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Simplifying Estate Distribution in Washington State: Understanding Small Estate Affidavits

Updated: Jan 10


In Washington State, navigating the legalities surrounding estate distribution can be a daunting task, especially when dealing with smaller estates that don't include real estate and are valued under $100,000. However, there is a less complicated alternative to the traditional probate process – the small estate affidavit. By utilizing this streamlined procedure governed by RCW 11.62.010, personal representatives can save time and effort. In this blog post, we will delve into the details of the small estate affidavit, its requirements, and the importance of seeking legal guidance to ensure a smooth distribution process.

Understanding the Small Estate Affidavit: The small estate affidavit provides an expedited method for distributing estates without the involvement of real estate and with a total value below $100,000. By opting for this alternative, individuals can bypass the more cumbersome probate process. However, it's important to note that this option is subject to specific rules and guidelines.

  1. Notifying Known Heirs: To initiate the small estate affidavit process, the personal representative (also known as the executor or administrator) must first send a formal notice to all known heirs. This notice serves to inform them of the decedent's passing and the intention to distribute the estate using the small estate affidavit. Clear communication during this stage ensures that all parties involved are aware of the proceedings.

  2. Waiting Period: After notifying the heirs, the personal representative must observe a mandatory waiting period of at least forty days from the decedent's date of death. This waiting period allows ample time for interested parties to raise any objections or present additional information that may impact the estate distribution.

  3. Completion of the Affidavit: Once the waiting period has lapsed, the personal representative can proceed with completing the small estate affidavit. This crucial document compiles essential information about the deceased individual, including their assets, debts, and beneficiaries. Gathering accurate and comprehensive details ensures the affidavit's validity and facilitates a smooth distribution process.

  4. Filing the Affidavit: After its completion, the small estate affidavit must be filed with the appropriate court. This formal filing step ensures that the distribution process remains transparent and adheres to legal requirements. By filing the affidavit, the personal representative confirms their compliance with the prescribed guidelines for small estate distribution in Washington State.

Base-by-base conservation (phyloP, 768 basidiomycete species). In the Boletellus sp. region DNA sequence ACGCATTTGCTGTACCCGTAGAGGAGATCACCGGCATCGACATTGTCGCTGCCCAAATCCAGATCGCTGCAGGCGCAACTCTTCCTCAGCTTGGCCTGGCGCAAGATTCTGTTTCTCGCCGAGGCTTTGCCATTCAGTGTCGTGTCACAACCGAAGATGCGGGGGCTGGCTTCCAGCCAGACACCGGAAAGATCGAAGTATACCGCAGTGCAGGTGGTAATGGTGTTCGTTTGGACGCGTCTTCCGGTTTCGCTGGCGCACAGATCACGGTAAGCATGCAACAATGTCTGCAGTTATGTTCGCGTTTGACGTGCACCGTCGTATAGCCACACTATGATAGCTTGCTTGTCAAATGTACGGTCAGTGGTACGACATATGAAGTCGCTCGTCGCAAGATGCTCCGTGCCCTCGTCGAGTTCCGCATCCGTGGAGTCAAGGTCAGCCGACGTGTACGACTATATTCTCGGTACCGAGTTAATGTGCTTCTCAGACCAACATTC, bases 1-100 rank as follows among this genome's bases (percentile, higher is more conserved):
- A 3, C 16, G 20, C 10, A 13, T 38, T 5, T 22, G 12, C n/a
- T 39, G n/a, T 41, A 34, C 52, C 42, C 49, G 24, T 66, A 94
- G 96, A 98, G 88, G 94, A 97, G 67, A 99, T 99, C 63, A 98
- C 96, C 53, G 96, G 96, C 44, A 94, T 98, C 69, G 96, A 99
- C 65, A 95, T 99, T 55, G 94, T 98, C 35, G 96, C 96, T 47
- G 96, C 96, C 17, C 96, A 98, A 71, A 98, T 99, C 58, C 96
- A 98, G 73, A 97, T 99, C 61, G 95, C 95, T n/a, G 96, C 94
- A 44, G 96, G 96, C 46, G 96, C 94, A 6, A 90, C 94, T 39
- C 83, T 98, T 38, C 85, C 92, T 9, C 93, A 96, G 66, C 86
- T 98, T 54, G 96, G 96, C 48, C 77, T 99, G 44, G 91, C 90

Distribution Process:

The subsequent steps of the distribution process depend on whether a valid will exists or not.

  1. Valid Will: If a valid will is present, the personal representative can distribute the estate in accordance with the instructions outlined in the will. This allows for a clear and straightforward allocation of assets, providing peace of mind to both the decedent and their beneficiaries.

  2. No Valid Will: In cases where no valid will exists, Washington's intestate laws come into effect. These laws outline the distribution of assets when no specific instructions are available. The personal representative must adhere to these laws to ensure a fair and just distribution process.

Seeking Legal Guidance:

Estate laws are complex, and the intricacies of each case may vary. Therefore, it is highly recommended to consult with an attorney experienced in estate law within Washington State. By seeking personalized advice, individuals can navigate the legal landscape with confidence, ensuring compliance with the current laws and regulations.


Navigating the estate distribution process in Washington State can be simplified through the utilization of small estate affidavits for estates without real estate valued under $100,000. By adhering to the specific requirements, notifying known heirs, and completing the necessary affidavit, personal representatives can expedite the distribution process. Whether following the instructions outlined in a valid will or adhering to Washington's intestate laws, it is essential to consult with a knowledgeable attorney to ensure a seamless and legally compliant


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